John E Dueber
Affiliation: University of California
- Synthetic protein scaffolds provide modular control over metabolic fluxJohn E Dueber
California Institute of Quantitative Biomedical Research QB3, University of California, Berkeley, California, USA
Nat Biotechnol 27:753-9. 2009..5 g/l) without the synthetic complex. These strategies should prove generalizeable to other metabolic pathways and programmable for fine-tuning pathway flux...
- Engineering robust control of two-component system phosphotransfer using modular scaffoldsWeston R Whitaker
The University of California, Berkeley and University of California, San Francisco Graduate Program in Bioengineering, Berkeley, CA 94720, USA
Proc Natl Acad Sci U S A 109:18090-5. 2012..Thus, we demonstrate that design principles inspired by the complex signal-transduction pathways of eukaryotes may be generalized, abstracted, and applied to prokaryotes using well-characterized parts...
- BglBricks: A flexible standard for biological part assemblyJ Christopher Anderson
Department of Bioengineering, University of California, Berkeley, CA 94720, USA
J Biol Eng 4:1. 2010..These tools will provide a foundation from which to transform genetic engineering from a technically intensive art into a purely design-based discipline...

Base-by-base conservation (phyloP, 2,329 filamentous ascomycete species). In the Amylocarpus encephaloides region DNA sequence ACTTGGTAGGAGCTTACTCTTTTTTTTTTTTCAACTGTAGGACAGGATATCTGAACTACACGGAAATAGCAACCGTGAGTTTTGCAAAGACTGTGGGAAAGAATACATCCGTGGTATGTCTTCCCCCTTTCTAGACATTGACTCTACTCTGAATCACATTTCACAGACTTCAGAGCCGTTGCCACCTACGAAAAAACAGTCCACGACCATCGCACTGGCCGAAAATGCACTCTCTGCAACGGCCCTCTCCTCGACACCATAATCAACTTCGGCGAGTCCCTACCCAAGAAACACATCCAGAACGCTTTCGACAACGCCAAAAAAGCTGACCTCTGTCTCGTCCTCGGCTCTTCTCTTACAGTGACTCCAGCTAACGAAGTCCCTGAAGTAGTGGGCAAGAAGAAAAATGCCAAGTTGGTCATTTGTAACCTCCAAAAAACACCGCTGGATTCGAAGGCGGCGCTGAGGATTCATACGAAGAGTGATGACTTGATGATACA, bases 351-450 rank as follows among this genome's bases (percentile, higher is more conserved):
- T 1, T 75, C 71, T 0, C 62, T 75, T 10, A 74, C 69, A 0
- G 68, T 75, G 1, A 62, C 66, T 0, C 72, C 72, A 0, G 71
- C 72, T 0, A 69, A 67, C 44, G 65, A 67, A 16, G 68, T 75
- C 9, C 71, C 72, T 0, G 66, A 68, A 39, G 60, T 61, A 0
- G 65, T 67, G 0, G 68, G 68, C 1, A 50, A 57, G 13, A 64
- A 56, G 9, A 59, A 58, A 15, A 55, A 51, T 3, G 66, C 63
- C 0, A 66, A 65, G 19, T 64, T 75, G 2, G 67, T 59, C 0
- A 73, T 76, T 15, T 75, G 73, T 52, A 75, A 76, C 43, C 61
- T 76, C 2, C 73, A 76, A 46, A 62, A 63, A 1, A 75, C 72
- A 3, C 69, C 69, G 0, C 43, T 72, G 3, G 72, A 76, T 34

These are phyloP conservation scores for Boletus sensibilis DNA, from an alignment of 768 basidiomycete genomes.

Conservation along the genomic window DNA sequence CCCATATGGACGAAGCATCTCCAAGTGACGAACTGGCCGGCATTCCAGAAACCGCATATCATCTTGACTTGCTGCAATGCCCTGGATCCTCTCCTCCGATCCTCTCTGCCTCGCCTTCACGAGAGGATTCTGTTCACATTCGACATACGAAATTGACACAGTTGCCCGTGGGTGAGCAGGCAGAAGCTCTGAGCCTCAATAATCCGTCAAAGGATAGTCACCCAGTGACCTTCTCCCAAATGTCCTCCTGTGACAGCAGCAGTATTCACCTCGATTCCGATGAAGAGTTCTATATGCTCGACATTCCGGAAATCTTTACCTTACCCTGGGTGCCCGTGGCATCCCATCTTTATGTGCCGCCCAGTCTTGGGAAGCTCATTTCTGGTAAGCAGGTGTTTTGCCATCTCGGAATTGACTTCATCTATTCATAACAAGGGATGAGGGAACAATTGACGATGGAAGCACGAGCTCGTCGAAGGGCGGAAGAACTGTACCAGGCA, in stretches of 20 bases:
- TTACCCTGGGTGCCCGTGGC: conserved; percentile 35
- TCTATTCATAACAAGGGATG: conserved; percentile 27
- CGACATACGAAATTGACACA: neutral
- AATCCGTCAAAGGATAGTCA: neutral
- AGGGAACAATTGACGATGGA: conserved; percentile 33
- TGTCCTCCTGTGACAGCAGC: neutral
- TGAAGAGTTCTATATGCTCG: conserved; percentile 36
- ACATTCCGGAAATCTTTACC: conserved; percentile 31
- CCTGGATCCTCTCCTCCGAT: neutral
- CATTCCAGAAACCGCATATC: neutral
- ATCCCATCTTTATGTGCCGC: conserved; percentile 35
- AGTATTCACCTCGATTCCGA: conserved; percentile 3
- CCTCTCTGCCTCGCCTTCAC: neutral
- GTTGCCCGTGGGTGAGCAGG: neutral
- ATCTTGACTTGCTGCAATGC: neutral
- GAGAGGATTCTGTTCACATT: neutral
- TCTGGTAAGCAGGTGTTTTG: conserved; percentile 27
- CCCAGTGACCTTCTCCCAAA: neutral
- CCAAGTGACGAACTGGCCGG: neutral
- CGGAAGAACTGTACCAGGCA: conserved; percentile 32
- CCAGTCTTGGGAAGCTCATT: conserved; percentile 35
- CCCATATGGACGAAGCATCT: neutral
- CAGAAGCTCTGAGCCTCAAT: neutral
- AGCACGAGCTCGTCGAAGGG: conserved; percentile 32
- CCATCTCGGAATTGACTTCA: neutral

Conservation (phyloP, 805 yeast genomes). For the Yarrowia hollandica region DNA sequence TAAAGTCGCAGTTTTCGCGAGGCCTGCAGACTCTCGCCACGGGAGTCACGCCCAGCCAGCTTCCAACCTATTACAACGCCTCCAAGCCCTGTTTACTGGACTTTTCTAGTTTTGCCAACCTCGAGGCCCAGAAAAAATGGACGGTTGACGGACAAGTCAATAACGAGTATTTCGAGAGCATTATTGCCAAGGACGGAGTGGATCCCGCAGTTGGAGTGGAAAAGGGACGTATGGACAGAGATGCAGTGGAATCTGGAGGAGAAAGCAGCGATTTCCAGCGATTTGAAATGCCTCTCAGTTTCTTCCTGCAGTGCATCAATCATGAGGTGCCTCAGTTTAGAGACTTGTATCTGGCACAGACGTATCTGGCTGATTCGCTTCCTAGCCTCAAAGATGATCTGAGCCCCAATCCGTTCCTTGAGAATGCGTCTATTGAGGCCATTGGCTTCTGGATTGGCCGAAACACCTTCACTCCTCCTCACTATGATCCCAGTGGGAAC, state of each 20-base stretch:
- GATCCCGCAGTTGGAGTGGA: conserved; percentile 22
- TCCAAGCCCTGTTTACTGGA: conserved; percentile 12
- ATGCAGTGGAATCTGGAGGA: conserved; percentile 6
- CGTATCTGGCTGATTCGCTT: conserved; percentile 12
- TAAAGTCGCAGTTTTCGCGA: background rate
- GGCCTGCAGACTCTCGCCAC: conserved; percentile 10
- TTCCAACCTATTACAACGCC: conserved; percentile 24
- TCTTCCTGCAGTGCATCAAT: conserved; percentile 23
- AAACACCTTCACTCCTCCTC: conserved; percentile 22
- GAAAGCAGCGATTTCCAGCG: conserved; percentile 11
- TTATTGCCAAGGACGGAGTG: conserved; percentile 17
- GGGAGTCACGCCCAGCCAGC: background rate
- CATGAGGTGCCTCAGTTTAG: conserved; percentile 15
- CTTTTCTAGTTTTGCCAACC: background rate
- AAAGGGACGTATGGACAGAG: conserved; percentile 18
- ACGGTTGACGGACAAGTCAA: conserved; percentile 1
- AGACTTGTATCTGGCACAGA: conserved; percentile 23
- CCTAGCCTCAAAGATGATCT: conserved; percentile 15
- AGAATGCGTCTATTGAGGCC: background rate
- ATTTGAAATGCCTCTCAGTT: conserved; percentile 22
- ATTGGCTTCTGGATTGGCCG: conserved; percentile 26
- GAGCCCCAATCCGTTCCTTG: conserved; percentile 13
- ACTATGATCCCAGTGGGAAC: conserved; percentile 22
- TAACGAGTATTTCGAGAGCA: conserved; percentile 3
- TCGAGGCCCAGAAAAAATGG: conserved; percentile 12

- Reprogramming control of an allosteric signaling switch through modular recombinationJohn E Dueber
Program in Biological Sciences, University of California, San Francisco, CA 94143 2240, USA
Science 301:1904-8. 2003..Synthetic switch proteins were created with diverse gating behaviors in response to nonphysiological inputs. Thus, this type of modular framework can facilitate the evolution or engineering of cellular signaling circuits...
- Engineering synthetic signaling proteins with ultrasensitive input/output controlJohn E Dueber
Program in Biological Sciences, University of California, San Francisco, California 94158 2517, USA
Nat Biotechnol 25:660-2. 2007..By systematically altering the number and affinity of modular autoinhibitory interactions, we show that we can predictably convert a simple linear signaling protein into an ultrasensitive switch...
- The pathogen protein EspF(U) hijacks actin polymerization using mimicry and multivalencyNathan A Sallee
Graduate Program in Chemistry and Chemical Biology, University of California, San Francisco, 600 16th Street, San Francisco, California 94158, USA
Nature 454:1005-8. 2008..Thus, this pathogen has used a simple autoinhibitory fragment as a component to build a highly effective actin polymerization machine...